Etching Colored Glass Etching Colored Glass Etching colored glass can be tricky if you do not know the facts.
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Etching Colored Glass

Etching Colored Glass

  • Etching colored glass can be tricky if you do not understand which method you need to use. This article will help you determine how to tell the difference between real colored glass that can be etched with Etch Cream and which kinds of colored glass have to be Sand Etched.

  • The pictures shown here are examples of projects on real glass, topically colored glass and sand etched sandwich glass:
  • Real colored glass....-Etch Cream Project: Summer Fun Cordials
  • Painted coated glass...-Sand Etched project: Easter 6pc Tealights
  • Layered color glass...Sand Etch project: Western Luncheon Plate

  • Fact: What makes Etch Cream etch... Etch Cream reacts with the silica properties of the glass. If the etch cream does not make contact directly with the surface of the glass it will not etch. A mere fingerprint can stop Armour Etch from working properly. Colored glass that is painted will not etch.

  • Fact: What is Sand Etching... Sand Etching is sand blasted by canned propellant and abrasive. When using this method you are roughing up the surface of the glass and removing tiny particles of glass. Sand Etching will etch painted colored glass that will not etch with Etch Cream

  • True colored Glass:
  • True colored glass is colored all the way thru the glass and typically this includes the bottom. The coloring has been mixed into to the molten glass while it was being formed. The color should be even throughout and you cannot scratch it off with your fingernail.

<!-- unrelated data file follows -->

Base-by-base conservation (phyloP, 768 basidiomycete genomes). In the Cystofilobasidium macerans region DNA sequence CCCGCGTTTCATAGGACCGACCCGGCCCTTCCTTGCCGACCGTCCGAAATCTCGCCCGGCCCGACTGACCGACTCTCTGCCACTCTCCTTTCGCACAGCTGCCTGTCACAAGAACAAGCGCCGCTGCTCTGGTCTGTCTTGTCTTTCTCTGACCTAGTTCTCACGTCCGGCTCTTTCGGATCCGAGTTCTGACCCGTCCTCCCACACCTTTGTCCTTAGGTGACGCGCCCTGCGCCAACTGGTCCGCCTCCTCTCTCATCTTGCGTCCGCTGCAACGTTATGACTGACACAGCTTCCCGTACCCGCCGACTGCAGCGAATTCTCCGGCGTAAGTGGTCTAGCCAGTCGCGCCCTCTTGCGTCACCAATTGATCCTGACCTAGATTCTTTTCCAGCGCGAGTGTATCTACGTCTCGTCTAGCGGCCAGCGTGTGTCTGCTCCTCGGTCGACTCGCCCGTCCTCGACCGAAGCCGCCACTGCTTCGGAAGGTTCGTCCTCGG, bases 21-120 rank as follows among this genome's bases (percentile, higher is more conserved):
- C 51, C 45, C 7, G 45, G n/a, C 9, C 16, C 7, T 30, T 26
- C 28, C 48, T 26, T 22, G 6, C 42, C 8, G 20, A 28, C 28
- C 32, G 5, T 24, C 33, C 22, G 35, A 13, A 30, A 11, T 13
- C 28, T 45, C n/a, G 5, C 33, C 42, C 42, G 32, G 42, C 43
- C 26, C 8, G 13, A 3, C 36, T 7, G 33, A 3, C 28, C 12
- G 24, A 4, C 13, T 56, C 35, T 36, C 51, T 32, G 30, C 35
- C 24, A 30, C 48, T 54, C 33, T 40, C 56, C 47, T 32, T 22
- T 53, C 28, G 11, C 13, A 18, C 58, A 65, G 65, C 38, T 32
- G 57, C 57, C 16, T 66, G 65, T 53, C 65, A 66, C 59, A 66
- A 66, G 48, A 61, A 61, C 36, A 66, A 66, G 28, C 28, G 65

• Multi colored glass glass will also etch (2 or more layers of colored and/or clear glass sandwiched together). These types of glass pieces may have a clear bottom or edge however they are made of real glass. Although they most likely will etch with the cream, sand blasting or sand etching would be a better choice with terrific results. (see: western plate project in Home Decor section)

  • Some problems with etching true colored glass: Colored glass tends to be harder than clear glass. The results of the etching may not show very well. Black glass and very dark colored glass especially. This became evident when we did the Halloween projects on black glass. The etchings came out well, you just could not see them without enhancement. We did need to use white Rub n Buff to make the etching stand out. This would not have been an issue with sand etching.

  • Occasionally you will get a piece of true colored glass that has been enhanced with a layer of iridescence, Mother of Pearl or a gilding (metallic gold or silver), these enhancements also create a barrier which will prevent the glass from etching with the Armour Etch cream but itcan be sand etched
  • Typically colored glass (fake colored glass)
  • Typically colored glass is glass that has been stained, painted, coated or dipped in a transparent coloring to look like real colored glass. Since this process is cheaper and quicker to produce than the real deal, you will find them most frequently in discount departments. So if you find such a piece, examine it carefully and most likely plan on sand etching it.
  • Some telltale signs of treated or coated colored glass is:
  • The rim or bottom of the piece is not colored but clear
  • You can scratch the color off with your fingernail.   The color appears uneven, puddled near the top or bottom, spotty or wavy and looks thicker in some spots.
  • Materials


    Article Posted: 04/18/2018 12:36:23 PM

    Etching Colored Glass
    Etching Colored Glass
    Etching Colored Glass
    Etching Colored Glass
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